• Augmenting the Al Fat’h strap-down INS and canard controls with inputs from the GPS would have further increased system accuracy.

Despite the lag in procuring the INS and testing delays, design work on the G&C for the Al Fat’h was well under way prior to OIF. Two guided flight tests were conducted prior to the war, one with roll control and a second with pitch control. According to a high-level official within the missile program, in March 2003, Iraq was only a matter of weeks from conducting a test flight with a full control system (equipped with INS and canards). ISG believes that Iraq did not conduct this flight test because, in December 2002, the UN had ordered that Iraq cease all missile tests until further notice. While this system would have used a prototype guidance system built from available components and be less accurate than desired, it would have allowed the Iraqis to validate the concepts and techniques.


ISG has learned through debriefings of senior Iraqi officials that there were originally three warhead designs proposed for the Al Fat’h: a unitary HE warhead, a conventional submunition warhead, and a miscellaneous warhead initially suggested to be a Fuel Air Explosive (FAE) warhead. The army accepted both the HE and submunition warheads, but the FAE warhead was not pursued (see Figure 9).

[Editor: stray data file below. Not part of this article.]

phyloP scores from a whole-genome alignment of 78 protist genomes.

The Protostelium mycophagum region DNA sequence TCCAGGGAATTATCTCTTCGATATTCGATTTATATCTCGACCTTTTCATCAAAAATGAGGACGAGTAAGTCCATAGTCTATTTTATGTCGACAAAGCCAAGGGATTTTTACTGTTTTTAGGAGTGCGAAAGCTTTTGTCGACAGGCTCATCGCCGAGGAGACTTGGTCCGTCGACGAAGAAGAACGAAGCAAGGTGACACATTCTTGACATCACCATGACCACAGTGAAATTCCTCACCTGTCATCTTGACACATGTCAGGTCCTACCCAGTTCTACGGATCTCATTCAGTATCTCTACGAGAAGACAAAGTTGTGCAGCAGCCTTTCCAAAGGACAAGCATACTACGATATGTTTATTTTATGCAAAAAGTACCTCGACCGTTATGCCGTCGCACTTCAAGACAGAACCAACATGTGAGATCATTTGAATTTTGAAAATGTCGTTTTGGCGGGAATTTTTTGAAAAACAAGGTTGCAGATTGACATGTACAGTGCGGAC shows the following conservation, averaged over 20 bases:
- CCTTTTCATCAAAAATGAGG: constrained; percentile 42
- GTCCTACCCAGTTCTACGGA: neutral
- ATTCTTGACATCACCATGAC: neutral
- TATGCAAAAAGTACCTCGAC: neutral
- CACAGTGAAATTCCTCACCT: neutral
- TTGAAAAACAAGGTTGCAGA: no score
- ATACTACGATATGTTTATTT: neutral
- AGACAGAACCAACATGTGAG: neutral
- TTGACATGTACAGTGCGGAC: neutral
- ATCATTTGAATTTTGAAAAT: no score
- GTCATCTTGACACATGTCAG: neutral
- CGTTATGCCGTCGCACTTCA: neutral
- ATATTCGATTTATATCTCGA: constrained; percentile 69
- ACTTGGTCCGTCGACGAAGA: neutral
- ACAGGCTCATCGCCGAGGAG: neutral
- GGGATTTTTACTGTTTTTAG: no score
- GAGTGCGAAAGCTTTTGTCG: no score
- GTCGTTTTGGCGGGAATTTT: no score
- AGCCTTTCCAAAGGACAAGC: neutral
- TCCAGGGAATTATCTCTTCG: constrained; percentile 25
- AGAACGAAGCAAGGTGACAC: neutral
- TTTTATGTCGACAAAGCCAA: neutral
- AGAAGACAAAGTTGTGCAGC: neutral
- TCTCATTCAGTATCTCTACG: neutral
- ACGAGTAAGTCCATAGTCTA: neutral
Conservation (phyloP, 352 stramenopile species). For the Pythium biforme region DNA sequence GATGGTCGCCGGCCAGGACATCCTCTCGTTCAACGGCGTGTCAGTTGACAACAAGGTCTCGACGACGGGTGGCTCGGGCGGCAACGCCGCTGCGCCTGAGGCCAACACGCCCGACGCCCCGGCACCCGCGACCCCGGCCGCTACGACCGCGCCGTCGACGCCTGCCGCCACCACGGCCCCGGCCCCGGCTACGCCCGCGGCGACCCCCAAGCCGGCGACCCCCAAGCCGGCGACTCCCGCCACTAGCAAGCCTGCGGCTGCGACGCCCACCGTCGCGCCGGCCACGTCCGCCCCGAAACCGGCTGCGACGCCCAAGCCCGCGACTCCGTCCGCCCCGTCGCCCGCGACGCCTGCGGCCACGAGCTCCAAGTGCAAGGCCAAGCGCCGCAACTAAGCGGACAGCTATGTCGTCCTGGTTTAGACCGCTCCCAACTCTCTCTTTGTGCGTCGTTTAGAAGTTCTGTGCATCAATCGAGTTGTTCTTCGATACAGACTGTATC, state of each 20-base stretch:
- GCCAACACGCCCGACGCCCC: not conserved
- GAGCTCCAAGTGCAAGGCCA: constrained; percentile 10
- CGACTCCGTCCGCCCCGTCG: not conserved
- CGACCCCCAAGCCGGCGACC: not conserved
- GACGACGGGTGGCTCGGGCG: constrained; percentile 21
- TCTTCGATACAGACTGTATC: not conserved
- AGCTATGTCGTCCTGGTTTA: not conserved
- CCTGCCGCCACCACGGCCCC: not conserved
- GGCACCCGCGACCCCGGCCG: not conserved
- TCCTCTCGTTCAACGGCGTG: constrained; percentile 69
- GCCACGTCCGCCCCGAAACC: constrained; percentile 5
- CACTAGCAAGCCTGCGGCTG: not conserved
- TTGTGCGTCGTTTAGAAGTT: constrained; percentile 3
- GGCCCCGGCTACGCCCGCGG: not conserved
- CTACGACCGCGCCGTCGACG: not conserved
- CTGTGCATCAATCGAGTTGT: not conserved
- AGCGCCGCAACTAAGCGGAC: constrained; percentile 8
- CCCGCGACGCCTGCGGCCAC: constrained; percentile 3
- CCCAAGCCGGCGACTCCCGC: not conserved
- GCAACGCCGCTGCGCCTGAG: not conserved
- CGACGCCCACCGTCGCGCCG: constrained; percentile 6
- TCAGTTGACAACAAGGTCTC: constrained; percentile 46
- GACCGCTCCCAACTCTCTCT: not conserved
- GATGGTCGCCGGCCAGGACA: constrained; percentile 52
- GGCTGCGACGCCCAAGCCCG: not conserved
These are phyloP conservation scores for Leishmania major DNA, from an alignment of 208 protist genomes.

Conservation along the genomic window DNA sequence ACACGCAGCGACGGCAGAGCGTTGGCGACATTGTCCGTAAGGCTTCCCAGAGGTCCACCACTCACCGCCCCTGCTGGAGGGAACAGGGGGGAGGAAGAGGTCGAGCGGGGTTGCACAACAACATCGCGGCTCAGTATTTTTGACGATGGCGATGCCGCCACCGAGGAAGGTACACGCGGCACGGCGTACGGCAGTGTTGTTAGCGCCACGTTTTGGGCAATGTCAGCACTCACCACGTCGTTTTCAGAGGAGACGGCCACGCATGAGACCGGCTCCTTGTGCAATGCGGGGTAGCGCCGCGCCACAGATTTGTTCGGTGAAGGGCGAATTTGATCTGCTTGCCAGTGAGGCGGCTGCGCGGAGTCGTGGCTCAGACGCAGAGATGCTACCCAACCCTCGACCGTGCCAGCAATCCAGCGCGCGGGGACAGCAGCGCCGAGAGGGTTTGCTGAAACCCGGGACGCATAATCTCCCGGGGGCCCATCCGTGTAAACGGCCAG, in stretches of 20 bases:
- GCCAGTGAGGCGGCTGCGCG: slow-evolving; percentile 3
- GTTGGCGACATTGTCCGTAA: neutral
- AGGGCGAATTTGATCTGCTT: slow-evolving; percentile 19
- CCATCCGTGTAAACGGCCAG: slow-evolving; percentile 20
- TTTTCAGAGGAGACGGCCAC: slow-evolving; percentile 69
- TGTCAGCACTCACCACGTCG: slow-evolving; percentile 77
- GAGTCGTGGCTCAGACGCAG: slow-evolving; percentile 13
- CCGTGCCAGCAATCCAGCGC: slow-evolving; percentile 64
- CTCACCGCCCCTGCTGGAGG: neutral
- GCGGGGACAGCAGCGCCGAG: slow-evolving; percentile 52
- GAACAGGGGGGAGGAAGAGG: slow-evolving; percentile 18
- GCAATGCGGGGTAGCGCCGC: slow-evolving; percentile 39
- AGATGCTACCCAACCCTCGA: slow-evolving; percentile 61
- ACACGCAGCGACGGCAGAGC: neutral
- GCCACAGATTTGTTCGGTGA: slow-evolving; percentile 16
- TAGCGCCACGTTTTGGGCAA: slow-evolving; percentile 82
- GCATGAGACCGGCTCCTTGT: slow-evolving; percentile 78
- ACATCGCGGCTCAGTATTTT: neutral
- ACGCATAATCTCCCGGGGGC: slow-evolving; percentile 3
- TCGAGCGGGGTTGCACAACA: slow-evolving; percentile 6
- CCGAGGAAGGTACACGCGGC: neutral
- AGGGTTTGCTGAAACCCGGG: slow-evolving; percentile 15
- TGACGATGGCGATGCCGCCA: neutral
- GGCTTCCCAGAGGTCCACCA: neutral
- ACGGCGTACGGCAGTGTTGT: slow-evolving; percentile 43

• According to documents recovered by ISG, in 2002 the SSM Command presented a requirement for 100 guided Al Fat’h missiles, 20 of which were to be equipped with submunition warheads and the remaining 80 with HE warheads, to the Al Rashid General Company.

The Al Fat’h HE warhead was the same as the Al Samud HE warhead discussed earlier, which had been derived from the Scud HE warhead. Sharing the same missile diameter and interface as the Al Samud allowed for savings on production costs and facilitated the interchange of warheads, although the Al Fat’h warhead SAFF and arm circuit required adaptation due to the higher acceleration profile of the Al Fat’h during launch.